The Forensic Science Regulator’s report of 25 February stated that, nationally, over 1,100 DNA profiles on the National DNA Database have been contaminated by police officers and staff and are having to be removed. How are you working with the Met to ensure that contamination of evidence in the Met is minimised?
I am aware that recent advances in DNA technology have resulted in an increase of sensitivity. Considering this, the Metropolitan Police Service has reviewed all procedures, in particular the anti-contamination procedures to comply with best practice. It is accepted that even with the use of best practice anti-contamination procedures DNA contamination cannot be entirely eliminated.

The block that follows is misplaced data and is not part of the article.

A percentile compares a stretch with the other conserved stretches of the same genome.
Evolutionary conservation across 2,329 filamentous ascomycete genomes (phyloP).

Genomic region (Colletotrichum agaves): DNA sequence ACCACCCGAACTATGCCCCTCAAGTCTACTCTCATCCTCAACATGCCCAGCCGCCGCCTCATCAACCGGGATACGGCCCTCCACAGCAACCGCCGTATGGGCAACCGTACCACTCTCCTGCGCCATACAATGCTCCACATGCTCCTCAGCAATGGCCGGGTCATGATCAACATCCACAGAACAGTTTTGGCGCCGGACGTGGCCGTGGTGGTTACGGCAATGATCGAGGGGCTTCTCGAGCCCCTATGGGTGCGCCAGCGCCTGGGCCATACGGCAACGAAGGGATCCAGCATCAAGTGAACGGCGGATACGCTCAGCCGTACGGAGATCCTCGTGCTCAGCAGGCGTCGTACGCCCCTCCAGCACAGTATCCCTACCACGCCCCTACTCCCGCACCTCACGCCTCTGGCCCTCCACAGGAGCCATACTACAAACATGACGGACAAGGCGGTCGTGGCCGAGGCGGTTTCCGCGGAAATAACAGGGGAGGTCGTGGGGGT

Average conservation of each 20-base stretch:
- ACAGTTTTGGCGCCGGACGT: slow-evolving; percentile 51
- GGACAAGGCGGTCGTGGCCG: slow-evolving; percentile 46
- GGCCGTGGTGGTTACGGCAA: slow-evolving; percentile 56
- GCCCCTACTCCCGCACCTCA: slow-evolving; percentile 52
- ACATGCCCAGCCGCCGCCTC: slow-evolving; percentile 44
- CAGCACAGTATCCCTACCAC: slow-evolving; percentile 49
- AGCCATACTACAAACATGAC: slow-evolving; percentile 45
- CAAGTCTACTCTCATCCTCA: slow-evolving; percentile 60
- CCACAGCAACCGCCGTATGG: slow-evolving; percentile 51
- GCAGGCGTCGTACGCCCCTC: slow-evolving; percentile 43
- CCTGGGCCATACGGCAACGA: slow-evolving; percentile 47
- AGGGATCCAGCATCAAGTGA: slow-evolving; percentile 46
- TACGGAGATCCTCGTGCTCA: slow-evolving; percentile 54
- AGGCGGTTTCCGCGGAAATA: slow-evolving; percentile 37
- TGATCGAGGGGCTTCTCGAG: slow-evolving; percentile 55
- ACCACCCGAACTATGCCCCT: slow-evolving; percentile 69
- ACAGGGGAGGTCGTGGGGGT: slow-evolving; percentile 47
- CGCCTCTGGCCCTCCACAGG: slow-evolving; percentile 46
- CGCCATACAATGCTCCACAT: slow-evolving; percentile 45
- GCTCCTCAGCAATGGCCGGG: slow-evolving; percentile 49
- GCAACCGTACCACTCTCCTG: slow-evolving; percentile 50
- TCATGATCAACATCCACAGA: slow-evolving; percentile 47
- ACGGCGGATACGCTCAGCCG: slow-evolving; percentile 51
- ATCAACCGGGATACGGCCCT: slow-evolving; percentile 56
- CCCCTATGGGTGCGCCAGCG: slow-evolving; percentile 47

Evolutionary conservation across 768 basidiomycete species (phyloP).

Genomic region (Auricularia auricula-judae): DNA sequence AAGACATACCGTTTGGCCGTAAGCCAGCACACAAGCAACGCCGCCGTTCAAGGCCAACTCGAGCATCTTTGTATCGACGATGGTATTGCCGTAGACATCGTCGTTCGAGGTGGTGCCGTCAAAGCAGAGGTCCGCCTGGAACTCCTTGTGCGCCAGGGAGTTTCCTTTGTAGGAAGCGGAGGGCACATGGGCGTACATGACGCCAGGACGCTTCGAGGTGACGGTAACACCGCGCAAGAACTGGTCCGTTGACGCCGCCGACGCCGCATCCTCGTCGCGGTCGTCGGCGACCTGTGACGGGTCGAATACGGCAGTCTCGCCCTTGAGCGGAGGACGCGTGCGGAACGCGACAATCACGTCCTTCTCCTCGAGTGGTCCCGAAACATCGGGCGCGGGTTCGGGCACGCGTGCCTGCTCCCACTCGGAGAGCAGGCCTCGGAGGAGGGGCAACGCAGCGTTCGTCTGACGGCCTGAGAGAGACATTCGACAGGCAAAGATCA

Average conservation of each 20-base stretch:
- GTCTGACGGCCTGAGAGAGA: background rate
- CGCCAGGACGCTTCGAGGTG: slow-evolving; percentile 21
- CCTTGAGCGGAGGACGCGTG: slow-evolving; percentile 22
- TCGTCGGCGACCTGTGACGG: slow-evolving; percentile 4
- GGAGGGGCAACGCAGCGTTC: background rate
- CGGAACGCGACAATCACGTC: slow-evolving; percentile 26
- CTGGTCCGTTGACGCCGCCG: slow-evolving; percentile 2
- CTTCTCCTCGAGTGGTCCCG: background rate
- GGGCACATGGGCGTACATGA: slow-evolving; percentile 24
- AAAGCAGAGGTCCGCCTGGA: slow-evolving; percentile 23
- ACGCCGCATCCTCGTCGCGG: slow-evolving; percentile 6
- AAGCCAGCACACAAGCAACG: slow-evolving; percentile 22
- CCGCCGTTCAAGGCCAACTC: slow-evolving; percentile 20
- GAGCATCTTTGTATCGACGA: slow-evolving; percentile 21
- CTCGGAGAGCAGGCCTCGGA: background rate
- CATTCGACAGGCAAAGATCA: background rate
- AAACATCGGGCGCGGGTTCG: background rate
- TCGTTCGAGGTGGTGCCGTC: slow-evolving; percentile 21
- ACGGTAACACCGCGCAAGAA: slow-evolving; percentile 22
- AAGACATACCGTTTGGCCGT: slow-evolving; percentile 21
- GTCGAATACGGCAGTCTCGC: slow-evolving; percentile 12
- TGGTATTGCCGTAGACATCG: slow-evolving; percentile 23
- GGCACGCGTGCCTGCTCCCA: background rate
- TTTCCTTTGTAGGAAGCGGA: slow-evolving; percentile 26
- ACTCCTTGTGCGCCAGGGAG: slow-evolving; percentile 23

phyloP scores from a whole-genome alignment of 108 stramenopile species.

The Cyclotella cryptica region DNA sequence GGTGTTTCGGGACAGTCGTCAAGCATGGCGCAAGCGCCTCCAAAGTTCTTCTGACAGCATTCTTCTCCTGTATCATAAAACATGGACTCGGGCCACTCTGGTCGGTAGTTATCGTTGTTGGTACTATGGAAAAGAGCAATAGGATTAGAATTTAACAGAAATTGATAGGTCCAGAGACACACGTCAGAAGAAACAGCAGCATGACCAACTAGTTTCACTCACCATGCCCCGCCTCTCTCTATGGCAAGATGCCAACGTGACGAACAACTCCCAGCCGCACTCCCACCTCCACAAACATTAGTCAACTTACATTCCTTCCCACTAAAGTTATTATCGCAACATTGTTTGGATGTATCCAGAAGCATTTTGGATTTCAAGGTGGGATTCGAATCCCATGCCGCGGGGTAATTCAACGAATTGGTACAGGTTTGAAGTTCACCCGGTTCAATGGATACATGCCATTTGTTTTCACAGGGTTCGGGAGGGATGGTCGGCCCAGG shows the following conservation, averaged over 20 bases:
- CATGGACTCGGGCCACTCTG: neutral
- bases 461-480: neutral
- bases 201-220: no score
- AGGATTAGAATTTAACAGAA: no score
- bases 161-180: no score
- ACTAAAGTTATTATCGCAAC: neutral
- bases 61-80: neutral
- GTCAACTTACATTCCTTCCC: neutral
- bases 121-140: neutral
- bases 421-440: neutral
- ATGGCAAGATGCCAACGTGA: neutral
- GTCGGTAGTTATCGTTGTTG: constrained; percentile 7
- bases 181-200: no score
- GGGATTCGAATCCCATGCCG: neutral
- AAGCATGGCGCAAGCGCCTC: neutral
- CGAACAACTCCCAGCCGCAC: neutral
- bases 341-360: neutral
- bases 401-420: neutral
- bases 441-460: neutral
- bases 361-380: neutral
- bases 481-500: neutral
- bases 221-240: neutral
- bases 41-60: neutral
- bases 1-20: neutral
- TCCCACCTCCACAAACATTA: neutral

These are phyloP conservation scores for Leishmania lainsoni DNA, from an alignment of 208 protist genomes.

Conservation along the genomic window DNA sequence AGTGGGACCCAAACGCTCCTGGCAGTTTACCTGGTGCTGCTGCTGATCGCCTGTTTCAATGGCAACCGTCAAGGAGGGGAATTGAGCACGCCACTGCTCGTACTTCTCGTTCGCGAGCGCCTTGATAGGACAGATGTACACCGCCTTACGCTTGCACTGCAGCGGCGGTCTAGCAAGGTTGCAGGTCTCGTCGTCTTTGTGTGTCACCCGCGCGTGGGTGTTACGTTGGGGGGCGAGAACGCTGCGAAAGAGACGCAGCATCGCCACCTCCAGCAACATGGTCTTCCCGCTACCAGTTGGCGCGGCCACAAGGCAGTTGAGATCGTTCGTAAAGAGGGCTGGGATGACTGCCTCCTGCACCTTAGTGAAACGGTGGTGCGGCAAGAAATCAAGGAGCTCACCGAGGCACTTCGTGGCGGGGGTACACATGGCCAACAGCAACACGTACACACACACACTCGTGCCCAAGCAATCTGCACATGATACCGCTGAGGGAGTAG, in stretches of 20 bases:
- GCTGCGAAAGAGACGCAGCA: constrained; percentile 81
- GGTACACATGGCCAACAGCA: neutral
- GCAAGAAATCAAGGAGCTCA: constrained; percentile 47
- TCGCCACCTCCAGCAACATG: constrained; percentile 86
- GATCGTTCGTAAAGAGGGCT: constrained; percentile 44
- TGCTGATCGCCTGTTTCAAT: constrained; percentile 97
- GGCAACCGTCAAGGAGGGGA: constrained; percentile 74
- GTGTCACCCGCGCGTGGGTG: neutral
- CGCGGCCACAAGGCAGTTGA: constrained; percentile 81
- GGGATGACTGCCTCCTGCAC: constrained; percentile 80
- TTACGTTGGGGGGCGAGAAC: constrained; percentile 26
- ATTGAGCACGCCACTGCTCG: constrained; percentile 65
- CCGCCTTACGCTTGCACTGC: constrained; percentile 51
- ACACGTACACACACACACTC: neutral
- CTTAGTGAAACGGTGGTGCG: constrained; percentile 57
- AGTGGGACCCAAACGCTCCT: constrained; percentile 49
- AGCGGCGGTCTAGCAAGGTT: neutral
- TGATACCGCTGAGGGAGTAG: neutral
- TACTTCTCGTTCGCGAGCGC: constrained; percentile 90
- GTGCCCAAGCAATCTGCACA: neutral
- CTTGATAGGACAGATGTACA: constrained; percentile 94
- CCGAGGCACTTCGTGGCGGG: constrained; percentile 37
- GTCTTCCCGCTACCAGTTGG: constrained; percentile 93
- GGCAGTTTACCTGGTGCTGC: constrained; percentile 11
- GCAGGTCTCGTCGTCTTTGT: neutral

DNA elimination profiles for MPS police staff and officers that come into direct contact with forensic exhibits are loaded onto relevant elimination databases. All DNA profiles generated from MPS crime scene exhibits will be compared against these profiles to identify contamination. All instances of contamination are investigated and inform continual organisational learning.
Forensic staff who attend crime scenes are responsible for retrieving exhibits for forensic analysis and follow robust procedures based on FSR-G-206 - ‘The Control and Avoidance of Contamination In Crime Scene Examination involving Evidence Recovery’.
Once forensic exhibits are retrieved, they are sealed in ‘tamper-evident’ bags which are not permitted to be opened outside of an ISO 17025 accredited laboratory. This is to minimise any further risk of contamination from individuals or the environment.